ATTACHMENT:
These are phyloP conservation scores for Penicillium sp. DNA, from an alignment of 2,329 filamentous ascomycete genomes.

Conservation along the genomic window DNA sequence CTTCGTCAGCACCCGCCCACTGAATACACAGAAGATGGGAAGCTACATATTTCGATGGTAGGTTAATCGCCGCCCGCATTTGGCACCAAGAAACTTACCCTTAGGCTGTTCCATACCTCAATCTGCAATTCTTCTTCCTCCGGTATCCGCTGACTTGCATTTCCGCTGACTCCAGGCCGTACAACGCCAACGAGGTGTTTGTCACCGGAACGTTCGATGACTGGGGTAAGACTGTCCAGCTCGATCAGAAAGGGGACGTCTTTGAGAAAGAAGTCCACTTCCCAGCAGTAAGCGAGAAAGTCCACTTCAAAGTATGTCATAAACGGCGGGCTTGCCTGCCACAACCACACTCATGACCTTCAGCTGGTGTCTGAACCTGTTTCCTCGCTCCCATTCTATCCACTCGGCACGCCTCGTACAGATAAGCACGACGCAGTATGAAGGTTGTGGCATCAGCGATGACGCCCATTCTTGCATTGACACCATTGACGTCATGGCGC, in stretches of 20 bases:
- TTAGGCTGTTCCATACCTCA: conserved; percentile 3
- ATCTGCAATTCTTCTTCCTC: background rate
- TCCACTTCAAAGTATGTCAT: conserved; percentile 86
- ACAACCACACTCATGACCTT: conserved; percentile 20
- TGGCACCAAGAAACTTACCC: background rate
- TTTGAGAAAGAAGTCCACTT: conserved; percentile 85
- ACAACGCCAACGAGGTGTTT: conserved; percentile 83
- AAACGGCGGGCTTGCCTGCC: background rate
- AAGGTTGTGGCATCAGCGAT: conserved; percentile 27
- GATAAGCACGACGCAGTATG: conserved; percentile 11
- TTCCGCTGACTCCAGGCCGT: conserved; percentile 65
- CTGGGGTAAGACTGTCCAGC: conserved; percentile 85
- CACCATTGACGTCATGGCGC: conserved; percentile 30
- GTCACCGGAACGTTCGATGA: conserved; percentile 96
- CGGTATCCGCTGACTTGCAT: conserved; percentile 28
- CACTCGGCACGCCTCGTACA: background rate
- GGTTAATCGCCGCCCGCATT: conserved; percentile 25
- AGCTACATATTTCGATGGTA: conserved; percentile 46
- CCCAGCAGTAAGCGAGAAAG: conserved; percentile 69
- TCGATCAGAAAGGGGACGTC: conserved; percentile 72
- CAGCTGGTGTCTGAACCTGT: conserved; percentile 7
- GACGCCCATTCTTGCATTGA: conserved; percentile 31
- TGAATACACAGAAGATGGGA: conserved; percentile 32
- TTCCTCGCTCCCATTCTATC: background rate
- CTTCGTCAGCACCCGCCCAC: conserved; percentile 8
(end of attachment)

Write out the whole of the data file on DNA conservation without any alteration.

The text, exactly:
These are phyloP conservation scores for Penicillium sp. DNA, from an alignment of 2,329 filamentous ascomycete genomes.

Conservation along the genomic window DNA sequence CTTCGTCAGCACCCGCCCACTGAATACACAGAAGATGGGAAGCTACATATTTCGATGGTAGGTTAATCGCCGCCCGCATTTGGCACCAAGAAACTTACCCTTAGGCTGTTCCATACCTCAATCTGCAATTCTTCTTCCTCCGGTATCCGCTGACTTGCATTTCCGCTGACTCCAGGCCGTACAACGCCAACGAGGTGTTTGTCACCGGAACGTTCGATGACTGGGGTAAGACTGTCCAGCTCGATCAGAAAGGGGACGTCTTTGAGAAAGAAGTCCACTTCCCAGCAGTAAGCGAGAAAGTCCACTTCAAAGTATGTCATAAACGGCGGGCTTGCCTGCCACAACCACACTCATGACCTTCAGCTGGTGTCTGAACCTGTTTCCTCGCTCCCATTCTATCCACTCGGCACGCCTCGTACAGATAAGCACGACGCAGTATGAAGGTTGTGGCATCAGCGATGACGCCCATTCTTGCATTGACACCATTGACGTCATGGCGC, in stretches of 20 bases:
- TTAGGCTGTTCCATACCTCA: conserved; percentile 3
- ATCTGCAATTCTTCTTCCTC: background rate
- TCCACTTCAAAGTATGTCAT: conserved; percentile 86
- ACAACCACACTCATGACCTT: conserved; percentile 20
- TGGCACCAAGAAACTTACCC: background rate
- TTTGAGAAAGAAGTCCACTT: conserved; percentile 85
- ACAACGCCAACGAGGTGTTT: conserved; percentile 83
- AAACGGCGGGCTTGCCTGCC: background rate
- AAGGTTGTGGCATCAGCGAT: conserved; percentile 27
- GATAAGCACGACGCAGTATG: conserved; percentile 11
- TTCCGCTGACTCCAGGCCGT: conserved; percentile 65
- CTGGGGTAAGACTGTCCAGC: conserved; percentile 85
- CACCATTGACGTCATGGCGC: conserved; percentile 30
- GTCACCGGAACGTTCGATGA: conserved; percentile 96
- CGGTATCCGCTGACTTGCAT: conserved; percentile 28
- CACTCGGCACGCCTCGTACA: background rate
- GGTTAATCGCCGCCCGCATT: conserved; percentile 25
- AGCTACATATTTCGATGGTA: conserved; percentile 46
- CCCAGCAGTAAGCGAGAAAG: conserved; percentile 69
- TCGATCAGAAAGGGGACGTC: conserved; percentile 72
- CAGCTGGTGTCTGAACCTGT: conserved; percentile 7
- GACGCCCATTCTTGCATTGA: conserved; percentile 31
- TGAATACACAGAAGATGGGA: conserved; percentile 32
- TTCCTCGCTCCCATTCTATC: background rate
- CTTCGTCAGCACCCGCCCAC: conserved; percentile 8